The C19 restoration has produced an interior of uniform appearance apart from the chancel, which stands out for its joinery and monuments.
Arcade of two equilateral-pointed chamfered arches and one high level irregular arch (altered 1971) of segmental form. Two similar pointed arches separate the chancel and Lady chapel (or Ladies' Choir). Wide and tall chancel arch, also chamfered. The arches lack caps or mouldings at the imposts. Similar arch (irregularly formed) from aisle to Lady chapel. Nave and aisle pewed as one, in three blocks; similar pews facing towards the chancel in the Lady chapel. The nave, chancel, aisle and chapel are all roofed with trussed rafters braced to a barrel form. Although much restored, some of the timbers are moulded and appear to be medieval. Black and red quarry tile flooring throughout, in chequer pattern. High boarded dado against the nave west wall only. Timber pulpit on a stone plinth at the left of the chancel arch.
One step up to the chancel. Two choirstalls each side, the desks of the boys' stalls removed (1995). Carved Gothic altar rails, of Scott's restoration, with moulded top and foot rails and cinquefoil-headed openings. Reredos with four panels, each with a four-centred head, with painted verses on metal. Carved screen at right, in Perpendicular style with traceried heads to the openings and a carved cresting. The organ has been installed at high level in the first arch of the chancel arcade, with its console and bellows in the Lady chapel. To its left, in the chancel, is a cast-iron Royal Coat of Arms, said to have been cast at Coalbrookdale, 1817.
Glass mostly a pattern of fleur-de-lys quarries with coloured margins. Only the east window is pictorial. It shows four scenes from the New Testament: the Nativity, Presentation, Crucifixion and Ascension; undated.
Two fonts: a simple stone font of hexagonal shape, with a hexagonal shaft and base, perhaps pre-Norman; modern cover. The second is square in Early English style, Bath stone, probably contemporary with the restoration of the church; cover donated in 1936.
Memorials: Elizabeth Bridgstock of Llechdonny, 1667: an eared-framed panel beneath a round pediment crowned by arms on a cartouche, and supported by a cherub on a bracket, in the Lady chapel. Beside this is the hatchment of Sir Henry Vaughan, d1676, the oldest hatchment in any church in south Wales.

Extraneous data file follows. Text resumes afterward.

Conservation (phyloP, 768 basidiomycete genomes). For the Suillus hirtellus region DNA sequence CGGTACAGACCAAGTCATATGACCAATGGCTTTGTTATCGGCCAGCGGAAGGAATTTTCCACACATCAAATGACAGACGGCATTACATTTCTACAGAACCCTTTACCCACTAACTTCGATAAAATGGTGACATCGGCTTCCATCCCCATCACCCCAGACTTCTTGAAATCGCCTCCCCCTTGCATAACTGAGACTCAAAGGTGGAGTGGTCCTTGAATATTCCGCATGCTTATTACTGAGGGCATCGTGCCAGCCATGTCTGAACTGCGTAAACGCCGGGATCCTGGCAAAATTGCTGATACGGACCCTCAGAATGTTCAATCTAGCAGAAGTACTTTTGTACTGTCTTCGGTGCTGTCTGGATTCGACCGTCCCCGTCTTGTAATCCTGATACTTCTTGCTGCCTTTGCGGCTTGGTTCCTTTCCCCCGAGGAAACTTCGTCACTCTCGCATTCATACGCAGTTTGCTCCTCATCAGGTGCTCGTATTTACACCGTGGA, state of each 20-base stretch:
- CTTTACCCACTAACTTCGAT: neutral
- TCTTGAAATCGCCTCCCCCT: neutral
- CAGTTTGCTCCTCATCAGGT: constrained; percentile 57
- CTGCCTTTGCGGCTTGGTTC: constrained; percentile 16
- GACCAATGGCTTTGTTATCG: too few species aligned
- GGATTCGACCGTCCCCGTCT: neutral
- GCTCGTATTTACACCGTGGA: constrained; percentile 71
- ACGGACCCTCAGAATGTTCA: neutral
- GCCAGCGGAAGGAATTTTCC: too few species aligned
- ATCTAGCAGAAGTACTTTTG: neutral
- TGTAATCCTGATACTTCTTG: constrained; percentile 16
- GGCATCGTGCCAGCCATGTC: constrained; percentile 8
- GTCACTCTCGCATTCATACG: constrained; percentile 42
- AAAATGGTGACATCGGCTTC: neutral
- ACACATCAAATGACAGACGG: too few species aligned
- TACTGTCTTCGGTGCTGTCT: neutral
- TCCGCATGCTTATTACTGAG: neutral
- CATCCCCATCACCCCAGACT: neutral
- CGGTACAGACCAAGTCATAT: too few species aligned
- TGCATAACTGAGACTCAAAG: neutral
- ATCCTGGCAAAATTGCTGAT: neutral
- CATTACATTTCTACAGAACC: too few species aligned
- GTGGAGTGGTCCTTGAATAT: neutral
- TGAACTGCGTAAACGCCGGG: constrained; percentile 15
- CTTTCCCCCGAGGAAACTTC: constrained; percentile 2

A fine collection of two Baroque and five Georgian memorials at the north side of the chancel. Nearest the chancel arch is a monument of 1703 to Thomas Bennett of Aberlash, with two fluted pilasters and large pilaster-cornices; a pediment formed of ramped scrolls. Second from the east wall is the monument to Sir Henry Vaughan, 1676, the colouring of which has recently been carefully restored (by E. Williams). This has a high relief bust, repaired; the figure, in a niche, holds a dagger and sword and is surrounded by objects of symbolic significance. Twisted columns and broken pediment; on the frieze 'Vivit post funera virtus'. At top is a cartouche with helmet. At each side are putti with trumpets, resting on skulls. Inscription beneath, with side volutes and a cherub beneath on a bracket. The Georgian monuments include two sculpted by T King of Bath: to Rebecca Lewis of Llanllear, 1782, a draped urn; to Bridget Jones of Duffryn, 1780, an undraped urn on a shelf. The others are one to Arthur Price, 1757, a draped urn on a pedestal; to Elizabeth Vaughan, 1754, a plain urn in a broken pediment and to Elizabeth, Lady Stepney, 1795; a draped urn on a sarcophagus with ramped scrolls; the shelf on architraveless fluted columns each side of the inscription. Low relief figures on the sarcophagus. C20 brass memorials beneath.
The memorials of the DuBuisson (and Henckell) family are all plain inscribed tablets, in a group in the south-west corner of the nave. These range in date from 1772 to 1930. Memorials to the north of the nave include one to Eliza Maria Williams, 1878, with short black colonnetes, oolitic limestone caps, bases and shelf, and a steep Gothic stilted pediment surmounted by a cross; one to Hester Williams, 1837, in sarcophagus form, by H Wood of Bristol.
To the right of the chancel arch is a brass memorial to the fallen of the Great War, and another to the fallen of the Second World War in the south aisle. There is also a marble memorial to members of Capel Wesle fallen in the Great War, brought here when the chapel closed in 1973.
Plain inscribed memorials in the west porch include one to Mary Davies, 1759, by John Thomas of Llandybie; another to J E Protheroe, surgeon, 1836, also signed John Thomas of Llandybie.